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Friday, September 9, 2011, 00:00

Huawei Indonesia: Reaching for No 1

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By Rossie Indira

Huawei Indonesia: Reaching for No 1

Perhaps, its a matter of time before it happens.

Shenzhen-headquartered Huawei Technologies Co Ltd is forging ahead in its battle with Ericsson, the market leader, for the No 1 spot in Indonesias telecommunication market.

Huaweis steady ascent is unsurprising for those who know how hard it is working on making things better for its growing base of customers as well as its 1,500 or more employees, of whom 80 percent are Indonesians.

Established in Chinas southern coastal city of Shenzhen in Guangdong in 1987, Huawei is already the largest networking and telecommunications equipment supplier in China and the third largest supplier of mobile telecommunications infrastructure equipment in the world (after Ericsson and Nokia Siemens Networks).

In February 2010, it ranked fifth on the list of the Most Innovative Companies globally behind Facebook, Amazon, Apple and Google.

Thanks to its innovations and emphasis on research and development (RD), the company has gone through a virtual metamorphosis in Indonesia.

In terms of almost everything size, market share, brand value, sales and reputation Huaweis rise is spectacular.

In 2010, it booked $1 billion in sales revenue in the country.

This, however, hasnt been easy given the rough weathers Huawei had to face in its initial years in Indonesia, after its entry into the vast archipelago, where several big players from the US, Japan and Europe had already set up bases.

It wasnt easy entering the Indonesian market at that time, says Dani K. Ristandi, deputy director (sales solution division) who has been with Huawei since day one of its Indonesia operations in 2000. I know how difficult it was, he adds.

My KPI (key performance indicators) at that time was not in terms of millions of dollars that could be generated and earned, but how many customers I contacted a week and how many of them agreed to meet me, Ristandi recalls.

The biggest challenge, he says, was to change the perception of operators, regulators and customers who thought that Chinese products were cheap, but of poor quality.

That was destined to change, and in 2003 came the happy times, when Huawei bagged its first contracts from two big cellular operators.

Chinese companies do not surrender easily, says Ristandi, explaining how Huawei worked hard to convince people about the strength and effectiveness of its solution devices.

The most formidable task, Ristandi recalls, was not about getting a toehold in the market, but making people take notice and believe in the company.

The mission is largely fulfilled.

We now offer customers a range of products and services and we always emphasize on innovations, in order to give our customers what they need and want. Thats our strength, says Yunny Christine, brand manager (integrated marketing communication). But thats easier said than done.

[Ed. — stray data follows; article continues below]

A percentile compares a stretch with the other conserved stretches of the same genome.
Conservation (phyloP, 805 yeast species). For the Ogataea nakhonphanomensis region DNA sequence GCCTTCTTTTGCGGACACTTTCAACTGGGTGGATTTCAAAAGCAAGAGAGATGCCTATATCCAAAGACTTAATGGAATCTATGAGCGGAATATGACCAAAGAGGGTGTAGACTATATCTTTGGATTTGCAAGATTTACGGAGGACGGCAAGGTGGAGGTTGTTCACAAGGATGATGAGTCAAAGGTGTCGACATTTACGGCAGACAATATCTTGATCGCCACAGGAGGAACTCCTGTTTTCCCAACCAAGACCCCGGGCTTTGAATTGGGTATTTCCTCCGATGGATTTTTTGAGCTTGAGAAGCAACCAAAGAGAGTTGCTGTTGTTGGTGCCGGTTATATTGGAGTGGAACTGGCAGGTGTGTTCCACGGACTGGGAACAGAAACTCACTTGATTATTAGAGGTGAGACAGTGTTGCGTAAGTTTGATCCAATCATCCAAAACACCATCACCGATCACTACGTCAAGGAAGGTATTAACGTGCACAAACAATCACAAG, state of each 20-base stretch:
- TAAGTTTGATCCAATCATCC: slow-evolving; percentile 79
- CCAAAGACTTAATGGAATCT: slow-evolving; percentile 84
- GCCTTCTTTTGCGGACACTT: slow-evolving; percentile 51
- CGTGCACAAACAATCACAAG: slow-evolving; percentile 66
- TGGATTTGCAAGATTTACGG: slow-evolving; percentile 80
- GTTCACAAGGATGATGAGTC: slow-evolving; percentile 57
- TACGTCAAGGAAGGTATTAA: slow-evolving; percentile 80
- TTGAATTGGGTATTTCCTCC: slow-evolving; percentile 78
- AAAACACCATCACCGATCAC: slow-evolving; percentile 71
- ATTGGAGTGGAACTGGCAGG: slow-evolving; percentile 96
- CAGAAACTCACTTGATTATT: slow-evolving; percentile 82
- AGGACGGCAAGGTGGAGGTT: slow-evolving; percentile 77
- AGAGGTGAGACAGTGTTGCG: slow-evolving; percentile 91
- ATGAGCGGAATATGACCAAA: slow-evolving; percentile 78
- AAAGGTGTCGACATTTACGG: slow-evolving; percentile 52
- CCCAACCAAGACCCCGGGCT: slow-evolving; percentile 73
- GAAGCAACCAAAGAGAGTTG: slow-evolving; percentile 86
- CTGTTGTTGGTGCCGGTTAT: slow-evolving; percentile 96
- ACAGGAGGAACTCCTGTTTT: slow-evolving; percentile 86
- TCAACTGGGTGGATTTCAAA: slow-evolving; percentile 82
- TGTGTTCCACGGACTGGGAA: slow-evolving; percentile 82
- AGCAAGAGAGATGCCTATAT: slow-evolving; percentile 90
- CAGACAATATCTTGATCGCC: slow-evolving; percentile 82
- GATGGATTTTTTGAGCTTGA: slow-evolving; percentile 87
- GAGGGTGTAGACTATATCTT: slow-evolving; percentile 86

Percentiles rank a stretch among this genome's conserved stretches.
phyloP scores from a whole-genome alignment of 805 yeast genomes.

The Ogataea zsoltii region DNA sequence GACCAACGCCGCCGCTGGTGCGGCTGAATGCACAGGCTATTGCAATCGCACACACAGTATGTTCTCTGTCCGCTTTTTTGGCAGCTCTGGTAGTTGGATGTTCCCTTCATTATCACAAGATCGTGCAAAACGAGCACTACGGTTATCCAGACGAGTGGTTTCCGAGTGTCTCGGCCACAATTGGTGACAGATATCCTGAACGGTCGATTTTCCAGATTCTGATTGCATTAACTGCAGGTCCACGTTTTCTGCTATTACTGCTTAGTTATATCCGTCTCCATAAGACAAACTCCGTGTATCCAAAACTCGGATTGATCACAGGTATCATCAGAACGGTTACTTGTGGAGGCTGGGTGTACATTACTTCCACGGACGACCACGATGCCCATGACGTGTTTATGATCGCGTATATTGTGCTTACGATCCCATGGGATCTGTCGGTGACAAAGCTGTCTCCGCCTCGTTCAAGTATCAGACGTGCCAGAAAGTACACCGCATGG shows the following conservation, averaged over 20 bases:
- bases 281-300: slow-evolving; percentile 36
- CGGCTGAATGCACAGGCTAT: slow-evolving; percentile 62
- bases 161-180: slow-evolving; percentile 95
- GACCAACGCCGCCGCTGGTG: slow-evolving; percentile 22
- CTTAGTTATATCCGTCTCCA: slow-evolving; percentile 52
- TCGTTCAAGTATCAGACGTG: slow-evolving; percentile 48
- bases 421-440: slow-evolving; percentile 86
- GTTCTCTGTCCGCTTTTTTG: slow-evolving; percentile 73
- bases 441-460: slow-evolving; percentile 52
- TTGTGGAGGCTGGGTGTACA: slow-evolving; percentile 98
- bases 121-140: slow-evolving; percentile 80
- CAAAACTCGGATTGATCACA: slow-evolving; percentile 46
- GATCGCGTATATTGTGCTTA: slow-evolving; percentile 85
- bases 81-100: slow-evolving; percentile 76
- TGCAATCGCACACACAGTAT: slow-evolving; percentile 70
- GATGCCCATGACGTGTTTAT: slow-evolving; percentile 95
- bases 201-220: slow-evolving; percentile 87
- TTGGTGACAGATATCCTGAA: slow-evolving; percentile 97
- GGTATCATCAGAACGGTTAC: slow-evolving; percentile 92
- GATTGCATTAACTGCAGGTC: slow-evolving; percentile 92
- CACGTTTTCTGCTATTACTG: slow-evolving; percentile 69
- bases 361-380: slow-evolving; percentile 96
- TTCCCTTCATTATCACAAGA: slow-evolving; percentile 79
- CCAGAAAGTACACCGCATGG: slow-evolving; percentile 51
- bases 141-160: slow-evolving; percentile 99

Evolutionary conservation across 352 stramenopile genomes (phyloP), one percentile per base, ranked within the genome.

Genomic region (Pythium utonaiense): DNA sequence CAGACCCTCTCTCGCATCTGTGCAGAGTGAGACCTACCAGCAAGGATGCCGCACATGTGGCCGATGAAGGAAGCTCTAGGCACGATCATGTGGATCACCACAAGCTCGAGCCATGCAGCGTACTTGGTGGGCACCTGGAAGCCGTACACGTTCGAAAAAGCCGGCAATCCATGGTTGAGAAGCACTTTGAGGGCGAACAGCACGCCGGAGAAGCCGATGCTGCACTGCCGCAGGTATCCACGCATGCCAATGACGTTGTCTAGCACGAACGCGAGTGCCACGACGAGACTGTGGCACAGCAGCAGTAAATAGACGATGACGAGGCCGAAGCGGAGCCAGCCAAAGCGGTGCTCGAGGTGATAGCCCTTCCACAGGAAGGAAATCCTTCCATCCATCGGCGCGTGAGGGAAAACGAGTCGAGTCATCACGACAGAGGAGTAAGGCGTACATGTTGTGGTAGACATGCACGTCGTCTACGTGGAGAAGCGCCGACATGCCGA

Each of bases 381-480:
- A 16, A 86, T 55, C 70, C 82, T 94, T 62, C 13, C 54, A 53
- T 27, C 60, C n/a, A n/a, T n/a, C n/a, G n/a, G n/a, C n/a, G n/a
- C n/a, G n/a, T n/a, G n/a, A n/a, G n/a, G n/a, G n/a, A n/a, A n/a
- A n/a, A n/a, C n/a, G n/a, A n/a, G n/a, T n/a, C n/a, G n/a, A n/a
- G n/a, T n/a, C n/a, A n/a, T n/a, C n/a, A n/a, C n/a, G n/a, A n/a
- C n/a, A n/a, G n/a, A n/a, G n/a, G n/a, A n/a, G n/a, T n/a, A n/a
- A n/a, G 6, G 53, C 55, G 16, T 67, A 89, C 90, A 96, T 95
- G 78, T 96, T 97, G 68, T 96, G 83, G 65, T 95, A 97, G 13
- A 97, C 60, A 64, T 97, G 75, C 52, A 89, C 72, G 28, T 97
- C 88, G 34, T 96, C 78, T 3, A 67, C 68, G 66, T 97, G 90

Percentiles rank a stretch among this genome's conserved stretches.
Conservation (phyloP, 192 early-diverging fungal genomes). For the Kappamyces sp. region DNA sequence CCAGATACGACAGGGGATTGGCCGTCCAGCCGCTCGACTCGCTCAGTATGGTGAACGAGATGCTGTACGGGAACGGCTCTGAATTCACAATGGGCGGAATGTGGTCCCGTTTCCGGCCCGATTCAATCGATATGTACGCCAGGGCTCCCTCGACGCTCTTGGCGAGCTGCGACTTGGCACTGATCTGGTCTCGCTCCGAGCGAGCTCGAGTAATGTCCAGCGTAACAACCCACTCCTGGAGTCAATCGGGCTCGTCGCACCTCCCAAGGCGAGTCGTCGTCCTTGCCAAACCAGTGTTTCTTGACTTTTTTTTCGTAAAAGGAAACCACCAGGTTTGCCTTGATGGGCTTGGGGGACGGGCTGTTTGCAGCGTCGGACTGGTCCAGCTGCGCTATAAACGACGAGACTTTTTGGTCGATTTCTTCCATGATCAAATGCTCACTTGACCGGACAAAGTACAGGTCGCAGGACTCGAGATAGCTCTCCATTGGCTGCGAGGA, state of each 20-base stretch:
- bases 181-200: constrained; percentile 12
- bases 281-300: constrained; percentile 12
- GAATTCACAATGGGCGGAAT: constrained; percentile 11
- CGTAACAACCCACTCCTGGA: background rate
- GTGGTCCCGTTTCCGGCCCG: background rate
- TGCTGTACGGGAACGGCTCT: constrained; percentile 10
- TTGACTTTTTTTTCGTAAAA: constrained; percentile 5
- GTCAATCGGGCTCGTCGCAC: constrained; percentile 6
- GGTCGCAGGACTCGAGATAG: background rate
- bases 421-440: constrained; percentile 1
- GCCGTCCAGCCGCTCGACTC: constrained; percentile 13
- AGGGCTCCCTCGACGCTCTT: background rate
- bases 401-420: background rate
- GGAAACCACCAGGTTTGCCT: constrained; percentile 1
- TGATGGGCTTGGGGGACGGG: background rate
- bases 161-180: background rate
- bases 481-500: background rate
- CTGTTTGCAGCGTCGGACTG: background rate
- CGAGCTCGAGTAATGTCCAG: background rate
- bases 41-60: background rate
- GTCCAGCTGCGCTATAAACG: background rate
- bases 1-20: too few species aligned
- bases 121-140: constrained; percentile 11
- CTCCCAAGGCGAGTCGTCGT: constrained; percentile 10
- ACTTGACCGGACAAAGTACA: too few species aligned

It needed enormous patience and courage of conviction to convince people that Huawei solutions are good, and better than those offered by others in the market.

Ristandi says, We invited them to visit our solutions we had around the world. We took them to Thailand. Some wanted to visit the US and Europe. We complied.

We also offered trials of our products and systems and made sure the duration of the trials (from 3 to 6 months) suited each of them.

Ristandi also says Huawei has always striven to be customer-friendly and offers customized solutions to meet individual needs.

The results are positive, and people now talk about its prompt delivery system, he says.

Onno Purbo, one of the most well-known telecommunication experts in Indonesia, is a huge fan of Huaweis devices. They never give me problems. I also hear from my friends that Huawei responds very quickly, he adds.

Huawei is also lauded for making payment modes easier for customers. Its solutions are quite good and cheap, says Adeng Kuslan, director of Nipress, also a telecommunications company.

And they offer really good payment terms on credit. In terms of this payment method, there is very little competition. Their main competitors are also from China, such as ZTE (from Shenzhen) and Fiber Home (from Wuhan), but the range of products /solutions from these companies is not as complete as Huaweis, he adds.

But Huawei does not offer vendor financing here. We only help customers get finances from Chinese financial institutions, says Christine.

Indonesian companies cant achieve what Huawei has achieved, says Suhono H. Supangkat who teaches at Bandung Institute of Technology.

Our government has done very little to support local manufacturers while their Chinese counterpart has done so much for their local companies. We have to change our governments mindset.

Indonesia must grow to be become a producer, not just a customer, he adds referring to Huaweis phenomenal growth and success in Southeast Asias largest economy.

The brand value of Huawei is very high in Indonesia. So much so that landing a job in the company is now every IT students dream.

Interests in Huawei among students are growing fast, says Akbar Respati Rajasa, a student at IT Telkom. They are very accommodating. They conduct entrance tests here on campuses.

Awards and honors are also flowing in for Huawei. In September 2010 it won the Corporate Use of Innovation Award from The Economist, in 2009 and 2010 the Best Wireless Telecom Equipment Vendor of the Year Award from consultant Frost Sullivan, and in March 2011 was ranked No 2 in Headset Top Brand Award by Marketing magazine.

But for Huawei, its peoples trust thats most rewarding.

 
 
 
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